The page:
|This is my contribution to Round Thirteen of ABC Wednesday. I am focusing on people for the fourth time, some famous, some infamous and some half-forgotten, although I am worried that I may have exhausted some letters of the alphabet, but I’ll see how it goes!|
And he proved it too with inventions that set records for exploring both height and depth and by being the paradigm for two peerless fictional characters. I’ll bet you can guess at least one of them straight away.
Piccard was one of twin boys born in Basel, Switzerland, in 1884. (His brother Jean-Felix was another famous scientist and pioneer, but this isn’t his story.)
Their father was Jules Piccard, professor of chemistry so it is no surprise that the twins followed in his academic footsteps. Auguste Piccard attended the Swiss Federal Institute of Technology (ETH) in Zurich and became a professor of physics at the Free University of Brussels in 1922.
Piccard became a member of the Solvay Conference, a regular gathering of the finest scientific minds to explore the issues of the moment in physics and chemistry, and it was there that he met Albert Einstein which started Piccard’s interest in the upper atmosphere and the solar radiation that might substantiate Einstein’s theories.
To this end he designed and built a spherical, pressurised aluminium gondola to be carried by a hydrogen-filled balloon that would allow ascent to great altitude without the need for a pressure suit.
Piccard made his first flight in May 1931 from Augsburg in Germany, reaching an altitude of 51,788 feet when he was able to measure the cosmic rays and gather much useful data. In all, he made 27 flights in his pressurised cabin and set a record when he reached 75,459 feet, a little over fourteen miles.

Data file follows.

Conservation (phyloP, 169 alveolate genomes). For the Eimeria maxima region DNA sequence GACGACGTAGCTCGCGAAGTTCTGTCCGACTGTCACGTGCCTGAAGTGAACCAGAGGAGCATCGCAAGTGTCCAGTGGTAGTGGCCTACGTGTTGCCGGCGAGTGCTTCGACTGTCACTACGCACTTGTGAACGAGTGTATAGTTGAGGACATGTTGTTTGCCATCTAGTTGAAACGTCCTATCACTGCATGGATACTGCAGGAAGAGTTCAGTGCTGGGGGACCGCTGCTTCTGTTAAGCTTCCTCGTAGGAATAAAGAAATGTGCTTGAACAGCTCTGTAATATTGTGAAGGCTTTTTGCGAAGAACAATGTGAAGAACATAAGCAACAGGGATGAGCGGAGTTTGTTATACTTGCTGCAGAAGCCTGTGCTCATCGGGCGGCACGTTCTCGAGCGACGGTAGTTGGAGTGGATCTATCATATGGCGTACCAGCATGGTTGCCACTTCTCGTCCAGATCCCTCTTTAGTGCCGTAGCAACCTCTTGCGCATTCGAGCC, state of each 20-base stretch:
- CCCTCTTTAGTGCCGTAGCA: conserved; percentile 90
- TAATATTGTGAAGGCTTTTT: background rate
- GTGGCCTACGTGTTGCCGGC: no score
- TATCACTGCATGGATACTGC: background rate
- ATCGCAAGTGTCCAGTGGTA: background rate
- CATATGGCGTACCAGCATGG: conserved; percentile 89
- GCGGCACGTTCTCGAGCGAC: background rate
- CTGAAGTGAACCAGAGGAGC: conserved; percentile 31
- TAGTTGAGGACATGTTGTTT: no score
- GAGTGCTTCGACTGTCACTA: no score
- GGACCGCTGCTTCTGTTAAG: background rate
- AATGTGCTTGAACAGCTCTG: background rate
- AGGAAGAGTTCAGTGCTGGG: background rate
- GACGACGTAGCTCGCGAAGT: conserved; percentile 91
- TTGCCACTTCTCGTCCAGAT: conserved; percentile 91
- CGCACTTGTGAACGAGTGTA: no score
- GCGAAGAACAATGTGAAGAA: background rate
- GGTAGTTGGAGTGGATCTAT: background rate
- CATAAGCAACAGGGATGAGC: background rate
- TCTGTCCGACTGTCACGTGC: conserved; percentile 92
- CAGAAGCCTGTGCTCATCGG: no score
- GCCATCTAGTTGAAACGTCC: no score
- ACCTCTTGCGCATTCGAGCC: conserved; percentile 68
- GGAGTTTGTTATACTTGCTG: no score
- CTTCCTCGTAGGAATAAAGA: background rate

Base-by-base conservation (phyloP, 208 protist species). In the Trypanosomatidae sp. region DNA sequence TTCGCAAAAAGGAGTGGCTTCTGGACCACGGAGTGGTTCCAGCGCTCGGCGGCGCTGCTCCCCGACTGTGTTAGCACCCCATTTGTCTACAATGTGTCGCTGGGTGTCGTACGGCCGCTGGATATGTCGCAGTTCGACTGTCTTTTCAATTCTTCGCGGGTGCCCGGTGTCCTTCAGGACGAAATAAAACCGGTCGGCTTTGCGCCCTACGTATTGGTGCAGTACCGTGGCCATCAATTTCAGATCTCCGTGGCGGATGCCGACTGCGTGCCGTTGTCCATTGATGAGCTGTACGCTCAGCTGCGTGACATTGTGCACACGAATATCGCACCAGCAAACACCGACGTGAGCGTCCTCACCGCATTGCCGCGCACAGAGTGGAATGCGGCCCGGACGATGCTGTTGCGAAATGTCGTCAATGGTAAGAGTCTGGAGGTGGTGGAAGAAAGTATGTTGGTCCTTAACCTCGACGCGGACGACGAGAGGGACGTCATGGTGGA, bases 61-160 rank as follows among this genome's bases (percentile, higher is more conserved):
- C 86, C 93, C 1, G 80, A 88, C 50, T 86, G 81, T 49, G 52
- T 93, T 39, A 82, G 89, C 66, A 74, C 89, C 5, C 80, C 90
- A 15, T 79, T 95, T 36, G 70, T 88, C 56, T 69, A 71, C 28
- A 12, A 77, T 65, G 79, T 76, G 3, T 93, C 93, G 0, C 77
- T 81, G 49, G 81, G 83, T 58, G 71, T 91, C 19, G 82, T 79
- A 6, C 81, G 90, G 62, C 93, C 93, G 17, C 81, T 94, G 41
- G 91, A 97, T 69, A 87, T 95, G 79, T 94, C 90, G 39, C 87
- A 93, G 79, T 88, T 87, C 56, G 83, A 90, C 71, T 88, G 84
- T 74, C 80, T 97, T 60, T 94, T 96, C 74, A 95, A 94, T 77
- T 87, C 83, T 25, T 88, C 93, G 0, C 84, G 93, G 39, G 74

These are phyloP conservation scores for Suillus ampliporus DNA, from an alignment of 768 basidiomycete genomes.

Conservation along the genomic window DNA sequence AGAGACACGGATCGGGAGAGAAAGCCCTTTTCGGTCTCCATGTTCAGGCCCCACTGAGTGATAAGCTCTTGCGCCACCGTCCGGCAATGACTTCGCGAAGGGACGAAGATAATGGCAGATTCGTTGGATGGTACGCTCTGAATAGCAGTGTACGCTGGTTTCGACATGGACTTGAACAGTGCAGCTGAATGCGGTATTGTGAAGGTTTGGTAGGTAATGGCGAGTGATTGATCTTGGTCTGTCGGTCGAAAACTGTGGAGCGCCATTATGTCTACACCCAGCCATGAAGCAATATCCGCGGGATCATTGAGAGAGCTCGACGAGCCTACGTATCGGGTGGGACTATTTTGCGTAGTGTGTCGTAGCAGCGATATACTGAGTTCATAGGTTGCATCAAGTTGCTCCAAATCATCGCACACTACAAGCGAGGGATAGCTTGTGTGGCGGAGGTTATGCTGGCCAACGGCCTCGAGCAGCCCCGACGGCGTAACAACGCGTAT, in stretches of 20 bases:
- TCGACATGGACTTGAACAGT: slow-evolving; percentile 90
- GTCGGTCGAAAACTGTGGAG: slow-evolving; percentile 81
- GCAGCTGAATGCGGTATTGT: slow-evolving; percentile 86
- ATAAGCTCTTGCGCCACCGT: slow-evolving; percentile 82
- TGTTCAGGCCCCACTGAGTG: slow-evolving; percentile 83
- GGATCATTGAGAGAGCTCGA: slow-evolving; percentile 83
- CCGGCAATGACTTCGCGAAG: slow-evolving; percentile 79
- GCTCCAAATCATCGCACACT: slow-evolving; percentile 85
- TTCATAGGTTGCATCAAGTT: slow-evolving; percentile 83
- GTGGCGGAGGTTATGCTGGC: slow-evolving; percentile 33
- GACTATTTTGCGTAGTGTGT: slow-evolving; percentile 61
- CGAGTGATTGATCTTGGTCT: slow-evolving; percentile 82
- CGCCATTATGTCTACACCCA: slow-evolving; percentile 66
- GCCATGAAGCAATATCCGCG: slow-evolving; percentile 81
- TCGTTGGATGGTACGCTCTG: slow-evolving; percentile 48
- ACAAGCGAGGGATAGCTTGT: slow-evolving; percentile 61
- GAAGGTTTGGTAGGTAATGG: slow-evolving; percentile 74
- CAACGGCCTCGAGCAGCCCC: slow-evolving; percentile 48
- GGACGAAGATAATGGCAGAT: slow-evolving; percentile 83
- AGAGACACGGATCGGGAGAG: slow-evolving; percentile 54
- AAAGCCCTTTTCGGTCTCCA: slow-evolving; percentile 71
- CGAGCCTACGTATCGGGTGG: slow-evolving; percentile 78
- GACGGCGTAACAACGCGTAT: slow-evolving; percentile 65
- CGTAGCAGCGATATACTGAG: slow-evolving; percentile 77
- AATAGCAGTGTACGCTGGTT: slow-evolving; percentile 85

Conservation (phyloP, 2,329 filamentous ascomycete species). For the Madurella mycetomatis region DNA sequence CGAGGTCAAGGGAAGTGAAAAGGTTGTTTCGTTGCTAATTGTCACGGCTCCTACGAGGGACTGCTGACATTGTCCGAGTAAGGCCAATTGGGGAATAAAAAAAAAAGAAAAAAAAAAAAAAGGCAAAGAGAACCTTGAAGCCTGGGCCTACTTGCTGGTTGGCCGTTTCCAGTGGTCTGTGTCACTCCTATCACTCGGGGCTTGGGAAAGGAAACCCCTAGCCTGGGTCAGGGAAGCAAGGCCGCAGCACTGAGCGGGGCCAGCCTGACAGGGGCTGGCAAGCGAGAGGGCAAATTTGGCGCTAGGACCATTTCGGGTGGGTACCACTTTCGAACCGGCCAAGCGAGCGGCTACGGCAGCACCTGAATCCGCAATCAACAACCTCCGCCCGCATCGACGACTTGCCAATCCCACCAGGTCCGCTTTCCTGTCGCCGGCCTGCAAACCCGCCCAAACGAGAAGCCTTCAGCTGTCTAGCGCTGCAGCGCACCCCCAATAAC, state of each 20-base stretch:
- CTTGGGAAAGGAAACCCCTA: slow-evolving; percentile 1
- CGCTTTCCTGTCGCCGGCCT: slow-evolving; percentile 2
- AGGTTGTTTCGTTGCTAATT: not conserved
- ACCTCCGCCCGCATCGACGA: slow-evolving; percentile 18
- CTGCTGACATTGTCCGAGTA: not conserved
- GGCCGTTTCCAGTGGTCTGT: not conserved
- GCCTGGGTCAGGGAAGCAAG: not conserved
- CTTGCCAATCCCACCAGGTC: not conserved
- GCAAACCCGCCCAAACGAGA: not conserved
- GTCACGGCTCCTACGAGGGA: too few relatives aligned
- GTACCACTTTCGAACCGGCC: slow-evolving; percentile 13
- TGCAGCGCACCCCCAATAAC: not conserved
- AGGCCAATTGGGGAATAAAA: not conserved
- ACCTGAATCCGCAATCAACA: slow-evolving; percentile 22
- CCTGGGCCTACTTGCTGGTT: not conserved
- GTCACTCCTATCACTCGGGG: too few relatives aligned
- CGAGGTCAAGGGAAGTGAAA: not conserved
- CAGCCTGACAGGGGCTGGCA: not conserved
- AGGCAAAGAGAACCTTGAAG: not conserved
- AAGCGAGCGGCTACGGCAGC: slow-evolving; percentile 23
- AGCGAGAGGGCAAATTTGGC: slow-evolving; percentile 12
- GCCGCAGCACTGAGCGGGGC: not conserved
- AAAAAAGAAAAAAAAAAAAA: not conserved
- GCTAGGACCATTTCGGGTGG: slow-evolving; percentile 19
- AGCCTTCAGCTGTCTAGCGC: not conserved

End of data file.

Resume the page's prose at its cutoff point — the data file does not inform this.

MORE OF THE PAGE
By the mid-1930s, Piccard realised that with a little modification, the sphere he used to reach such heights could also be used to withstand the pressure of deep sea exploration and so he designed and created the first bathyscaphe.
The project was interrupted by the outbreak of WWII, but he picked it up again in 1945. The bubble-shaped cockpit that maintained normal air pressure inside, while above it incorporated tanks of petrol, not as fuel but for buoyancy. Loaded down with tons of iron, it opened up the possibility of undersea exploration.
2011 saw the premiere of ‘Piccard in Space’, an opera based on the scientist’s achievements written by Will Gregory who said this of Piccard:
He was a gentleman scientist, a polymath, but he was also prepared to get into this tiny thing and shoot up into the stratosphere. Scientists don’t do those sort of things these days. They don’t theorise, design, build and then execute the whole operation themselves. It’s a bit like Einstein getting in Apollo 13 or something – quite unheard of – and I suspect those days are over.
But I mentioned at the beginning that you probably recognise Piccard, or a caricature of him, as the model for Professor Cuthbert Calculus from The Adventures of Tin Tin.
‘Calculus is a reduced scale Piccard, as the real chap was very tall.’ he said. ‘He had an interminable neck that sprouted from a collar that was much too large… I made Calculus a mini-Piccard, otherwise I would have had to enlarge the frames of the cartoon strip.’
The other fictional reference may not be immediately obvious, but Gene Roddenberry named Captain Jean-Luc Picard in Star Trek after one or both of the twins.